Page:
At some point, this man may realize he is depressed, perhaps when a friend dies of an overdose, a woman he loves leaves him, or he ends up in jail or a hospital. At this point, unraveling his story to find what is causing the depression will be complicated. The depression he feels is caused by this most recent loss, but it’s also caused by drugs and alcohol, living a life that keeps him from reaching his potential, and the self-hate that has developed over the years through taking risks despite serious consequences. But ultimately, the depression began when he watched his mother get mugged. When that is resolved, and he realizes he never was a coward, that freezing was normal and even wise at that moment, he will feel much better. He will probably begin to feel free to redefine himself and make different choices for his life. But because his whole life has been based on the way he reacted to trauma and the way he continued to react to his reaction, he will also have to unravel and replace all the aspects of his life and self-image that were created by that initial belief and shame that he was a coward.

“I’m Worthless”

Another example: imagine a child who is sexually assaulted by an adult. That child may respond to the trauma by believing “I’m only worth something if I’m being used for someone’s sexual satisfaction.” It’s not hard to imagine that this child might become an adult who deals with this belief by being sexually available to many people, who she may not even find attractive, as a way of getting some temporary relief from feeling worthless.

Being sexual with many people becomes part of her personality and identity, both of which would have been very different if she hadn’t been assaulted as a child. When this method of coping with trauma stops working—maybe because she can’t find lovers anymore, or she gets caught compulsively having sex outside her marriage and loses her husband—she may become depressed. She will be depressed about the recent changes in her life, but again, ultimately, the depression comes from the original trauma, and from the problems caused by trying to cope with the original trauma.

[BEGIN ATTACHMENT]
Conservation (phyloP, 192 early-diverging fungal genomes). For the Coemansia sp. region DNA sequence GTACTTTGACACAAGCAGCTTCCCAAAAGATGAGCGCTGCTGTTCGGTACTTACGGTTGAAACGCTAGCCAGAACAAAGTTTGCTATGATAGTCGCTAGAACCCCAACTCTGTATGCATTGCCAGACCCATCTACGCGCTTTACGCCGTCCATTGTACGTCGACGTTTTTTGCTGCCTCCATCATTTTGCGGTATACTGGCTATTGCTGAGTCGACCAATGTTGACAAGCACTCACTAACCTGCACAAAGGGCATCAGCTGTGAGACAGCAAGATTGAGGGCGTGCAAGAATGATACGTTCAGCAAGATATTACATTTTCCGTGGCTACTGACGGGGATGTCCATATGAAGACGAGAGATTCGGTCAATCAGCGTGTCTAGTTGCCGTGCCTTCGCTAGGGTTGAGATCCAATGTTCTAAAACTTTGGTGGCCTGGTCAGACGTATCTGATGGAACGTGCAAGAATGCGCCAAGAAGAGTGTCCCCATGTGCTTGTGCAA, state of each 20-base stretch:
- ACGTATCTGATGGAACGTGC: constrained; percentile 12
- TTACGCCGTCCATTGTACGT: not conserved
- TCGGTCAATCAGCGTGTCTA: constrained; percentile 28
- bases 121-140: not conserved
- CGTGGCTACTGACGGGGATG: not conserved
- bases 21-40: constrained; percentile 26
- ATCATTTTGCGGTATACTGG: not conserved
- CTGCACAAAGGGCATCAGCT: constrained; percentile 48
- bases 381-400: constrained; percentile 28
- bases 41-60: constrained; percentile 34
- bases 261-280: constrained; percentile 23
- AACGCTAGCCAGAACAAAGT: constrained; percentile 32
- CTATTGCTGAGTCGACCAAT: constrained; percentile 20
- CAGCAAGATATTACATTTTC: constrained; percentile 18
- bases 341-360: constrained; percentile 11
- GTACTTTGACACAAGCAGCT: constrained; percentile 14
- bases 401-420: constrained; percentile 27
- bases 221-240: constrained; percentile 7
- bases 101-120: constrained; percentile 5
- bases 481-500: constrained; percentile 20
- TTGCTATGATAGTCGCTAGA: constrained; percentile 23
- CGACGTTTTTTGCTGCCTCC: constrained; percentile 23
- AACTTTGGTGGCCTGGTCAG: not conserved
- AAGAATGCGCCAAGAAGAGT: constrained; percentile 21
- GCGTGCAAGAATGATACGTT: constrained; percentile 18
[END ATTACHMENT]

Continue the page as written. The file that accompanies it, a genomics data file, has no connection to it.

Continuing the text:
As complicated as these scenarios may seem, the origins of a given person’s depression can be even more complicated. Sometimes trauma isn’t involved in the origins of depression, but most of the time, with enough exploration, I find the roots of depression in trauma.

© Copyright 2010 by Cynthia W. Lubow, MS, MFT, therapist in El Cerrito, California. All Rights Reserved. Permission to publish granted to

The preceding article was solely written by the author named above. Any views and opinions expressed are not necessarily shared by Questions or concerns about the preceding article can be directed to the author or posted as a comment below.

  • Leave a Comment
  • Deidre


    September 4th, 2010 at 6:12 AM

    I am depressed right now and have been working with my counselor on this exact issue, trying to pinpoint exactly when this all kicked in. I would have to say that it happened right about the time when I was in a bad wreck a few months ago and could not work anymore. Not only was my way to make a living taken away but so was my sense of independence for a while. I am working my way back to where I was but I know it takes time to do that.

  • Cynthia Lubow

    Cynthia Lubow

    September 5th, 2010 at 1:14 AM


    It sounds like you are on track, unless you have unresolved trauma from the accident. Having emotional trauma symptoms after a car accident is very common. You might consider being evaluated by an EMDR therapist. If the core of your depression is the trauma itself, and not just the temporary losses you experienced after the accident, having a few sessions of EMDR could make a huge difference! You can watch videos about EMDR at

  • Jayma


    September 5th, 2010 at 4:13 AM